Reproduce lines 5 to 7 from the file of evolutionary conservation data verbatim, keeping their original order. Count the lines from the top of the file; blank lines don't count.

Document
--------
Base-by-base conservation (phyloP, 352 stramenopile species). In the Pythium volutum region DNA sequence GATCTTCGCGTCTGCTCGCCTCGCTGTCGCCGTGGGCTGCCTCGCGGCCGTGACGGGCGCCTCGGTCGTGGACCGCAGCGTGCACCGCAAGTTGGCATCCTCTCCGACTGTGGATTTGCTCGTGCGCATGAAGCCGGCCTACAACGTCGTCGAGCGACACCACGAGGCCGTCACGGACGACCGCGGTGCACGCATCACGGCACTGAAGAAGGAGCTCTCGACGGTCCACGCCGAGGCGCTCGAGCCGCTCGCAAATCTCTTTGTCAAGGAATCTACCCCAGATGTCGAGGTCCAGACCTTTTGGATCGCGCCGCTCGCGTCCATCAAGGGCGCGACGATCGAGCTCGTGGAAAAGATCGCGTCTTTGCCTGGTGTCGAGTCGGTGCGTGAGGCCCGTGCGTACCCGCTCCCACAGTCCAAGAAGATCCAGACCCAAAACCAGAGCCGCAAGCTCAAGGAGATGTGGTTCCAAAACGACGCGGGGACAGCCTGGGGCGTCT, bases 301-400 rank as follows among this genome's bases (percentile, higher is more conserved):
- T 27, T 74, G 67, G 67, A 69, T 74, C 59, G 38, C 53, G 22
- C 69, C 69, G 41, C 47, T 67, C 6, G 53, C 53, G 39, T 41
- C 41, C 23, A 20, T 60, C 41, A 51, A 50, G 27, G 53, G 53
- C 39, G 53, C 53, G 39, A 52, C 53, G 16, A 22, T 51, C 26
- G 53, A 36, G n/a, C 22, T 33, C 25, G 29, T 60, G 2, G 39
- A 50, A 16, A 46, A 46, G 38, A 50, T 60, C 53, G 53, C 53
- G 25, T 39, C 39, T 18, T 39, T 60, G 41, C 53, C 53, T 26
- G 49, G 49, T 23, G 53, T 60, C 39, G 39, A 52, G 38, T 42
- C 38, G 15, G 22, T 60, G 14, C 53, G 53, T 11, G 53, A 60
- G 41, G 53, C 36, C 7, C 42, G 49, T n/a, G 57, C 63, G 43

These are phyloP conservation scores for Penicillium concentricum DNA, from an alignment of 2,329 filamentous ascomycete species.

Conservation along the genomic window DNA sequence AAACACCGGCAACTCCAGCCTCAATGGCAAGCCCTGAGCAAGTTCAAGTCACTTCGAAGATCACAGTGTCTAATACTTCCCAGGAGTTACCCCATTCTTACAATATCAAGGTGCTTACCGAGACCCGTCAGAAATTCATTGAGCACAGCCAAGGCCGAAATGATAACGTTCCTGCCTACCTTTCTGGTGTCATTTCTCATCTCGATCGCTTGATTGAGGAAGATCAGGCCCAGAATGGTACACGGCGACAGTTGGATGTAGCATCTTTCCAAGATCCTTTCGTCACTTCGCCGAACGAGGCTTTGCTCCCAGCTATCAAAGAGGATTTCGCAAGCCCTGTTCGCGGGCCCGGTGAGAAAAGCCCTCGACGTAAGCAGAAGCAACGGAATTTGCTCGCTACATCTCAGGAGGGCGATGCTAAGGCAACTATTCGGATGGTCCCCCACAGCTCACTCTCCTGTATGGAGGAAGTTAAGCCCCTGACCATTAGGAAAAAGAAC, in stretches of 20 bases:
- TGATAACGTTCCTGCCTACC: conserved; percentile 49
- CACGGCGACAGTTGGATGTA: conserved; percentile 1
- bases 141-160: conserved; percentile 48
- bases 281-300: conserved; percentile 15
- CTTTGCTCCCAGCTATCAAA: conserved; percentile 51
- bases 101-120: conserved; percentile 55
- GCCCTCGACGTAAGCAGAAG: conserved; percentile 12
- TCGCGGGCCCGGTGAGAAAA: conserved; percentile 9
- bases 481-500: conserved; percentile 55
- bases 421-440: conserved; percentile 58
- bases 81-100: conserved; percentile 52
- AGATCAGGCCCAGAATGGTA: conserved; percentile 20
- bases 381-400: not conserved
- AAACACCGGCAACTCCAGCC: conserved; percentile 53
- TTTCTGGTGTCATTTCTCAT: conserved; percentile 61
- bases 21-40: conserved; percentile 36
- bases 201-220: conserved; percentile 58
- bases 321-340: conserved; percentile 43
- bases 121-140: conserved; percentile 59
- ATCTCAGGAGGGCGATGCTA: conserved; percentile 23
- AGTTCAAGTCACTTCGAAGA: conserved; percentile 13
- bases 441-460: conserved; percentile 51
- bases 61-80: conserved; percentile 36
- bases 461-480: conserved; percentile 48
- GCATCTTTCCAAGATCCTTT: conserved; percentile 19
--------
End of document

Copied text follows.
- C 39, G 53, C 53, G 39, A 52, C 53, G 16, A 22, T 51, C 26
- G 53, A 36, G n/a, C 22, T 33, C 25, G 29, T 60, G 2, G 39
- A 50, A 16, A 46, A 46, G 38, A 50, T 60, C 53, G 53, C 53